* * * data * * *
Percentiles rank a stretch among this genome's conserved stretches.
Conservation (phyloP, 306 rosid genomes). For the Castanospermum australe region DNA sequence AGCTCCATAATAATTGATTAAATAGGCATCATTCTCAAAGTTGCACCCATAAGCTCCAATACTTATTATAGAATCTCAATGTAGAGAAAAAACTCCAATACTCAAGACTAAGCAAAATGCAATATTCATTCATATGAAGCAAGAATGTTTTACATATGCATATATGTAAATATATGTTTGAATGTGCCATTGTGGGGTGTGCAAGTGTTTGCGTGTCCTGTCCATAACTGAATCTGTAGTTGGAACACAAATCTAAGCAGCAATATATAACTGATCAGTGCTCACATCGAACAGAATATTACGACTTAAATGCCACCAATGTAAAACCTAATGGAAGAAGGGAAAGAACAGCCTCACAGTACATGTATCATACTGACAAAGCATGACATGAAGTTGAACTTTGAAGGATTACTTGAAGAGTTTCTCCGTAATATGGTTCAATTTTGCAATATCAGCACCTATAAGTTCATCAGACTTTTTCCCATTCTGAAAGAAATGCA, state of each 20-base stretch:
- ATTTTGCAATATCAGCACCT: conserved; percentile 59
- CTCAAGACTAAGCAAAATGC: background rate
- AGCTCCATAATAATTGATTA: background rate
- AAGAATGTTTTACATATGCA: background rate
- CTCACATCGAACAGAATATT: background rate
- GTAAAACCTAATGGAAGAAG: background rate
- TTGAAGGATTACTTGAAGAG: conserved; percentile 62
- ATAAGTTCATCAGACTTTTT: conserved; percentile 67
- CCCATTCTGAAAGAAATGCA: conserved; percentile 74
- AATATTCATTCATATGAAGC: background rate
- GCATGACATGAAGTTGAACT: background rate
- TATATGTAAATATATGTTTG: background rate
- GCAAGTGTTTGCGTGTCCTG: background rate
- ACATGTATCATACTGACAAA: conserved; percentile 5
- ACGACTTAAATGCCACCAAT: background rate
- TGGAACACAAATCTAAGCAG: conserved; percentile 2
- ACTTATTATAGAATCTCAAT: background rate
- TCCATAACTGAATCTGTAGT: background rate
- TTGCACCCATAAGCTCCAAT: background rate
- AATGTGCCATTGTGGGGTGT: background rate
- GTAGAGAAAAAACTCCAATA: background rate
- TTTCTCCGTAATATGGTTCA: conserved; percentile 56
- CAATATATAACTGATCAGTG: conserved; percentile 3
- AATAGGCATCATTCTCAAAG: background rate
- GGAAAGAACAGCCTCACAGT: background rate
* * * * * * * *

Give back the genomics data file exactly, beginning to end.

Percentiles rank a stretch among this genome's conserved stretches.
Conservation (phyloP, 306 rosid genomes). For the Castanospermum australe region DNA sequence AGCTCCATAATAATTGATTAAATAGGCATCATTCTCAAAGTTGCACCCATAAGCTCCAATACTTATTATAGAATCTCAATGTAGAGAAAAAACTCCAATACTCAAGACTAAGCAAAATGCAATATTCATTCATATGAAGCAAGAATGTTTTACATATGCATATATGTAAATATATGTTTGAATGTGCCATTGTGGGGTGTGCAAGTGTTTGCGTGTCCTGTCCATAACTGAATCTGTAGTTGGAACACAAATCTAAGCAGCAATATATAACTGATCAGTGCTCACATCGAACAGAATATTACGACTTAAATGCCACCAATGTAAAACCTAATGGAAGAAGGGAAAGAACAGCCTCACAGTACATGTATCATACTGACAAAGCATGACATGAAGTTGAACTTTGAAGGATTACTTGAAGAGTTTCTCCGTAATATGGTTCAATTTTGCAATATCAGCACCTATAAGTTCATCAGACTTTTTCCCATTCTGAAAGAAATGCA, state of each 20-base stretch:
- ATTTTGCAATATCAGCACCT: conserved; percentile 59
- CTCAAGACTAAGCAAAATGC: background rate
- AGCTCCATAATAATTGATTA: background rate
- AAGAATGTTTTACATATGCA: background rate
- CTCACATCGAACAGAATATT: background rate
- GTAAAACCTAATGGAAGAAG: background rate
- TTGAAGGATTACTTGAAGAG: conserved; percentile 62
- ATAAGTTCATCAGACTTTTT: conserved; percentile 67
- CCCATTCTGAAAGAAATGCA: conserved; percentile 74
- AATATTCATTCATATGAAGC: background rate
- GCATGACATGAAGTTGAACT: background rate
- TATATGTAAATATATGTTTG: background rate
- GCAAGTGTTTGCGTGTCCTG: background rate
- ACATGTATCATACTGACAAA: conserved; percentile 5
- ACGACTTAAATGCCACCAAT: background rate
- TGGAACACAAATCTAAGCAG: conserved; percentile 2
- ACTTATTATAGAATCTCAAT: background rate
- TCCATAACTGAATCTGTAGT: background rate
- TTGCACCCATAAGCTCCAAT: background rate
- AATGTGCCATTGTGGGGTGT: background rate
- GTAGAGAAAAAACTCCAATA: background rate
- TTTCTCCGTAATATGGTTCA: conserved; percentile 56
- CAATATATAACTGATCAGTG: conserved; percentile 3
- AATAGGCATCATTCTCAAAG: background rate
- GGAAAGAACAGCCTCACAGT: background rate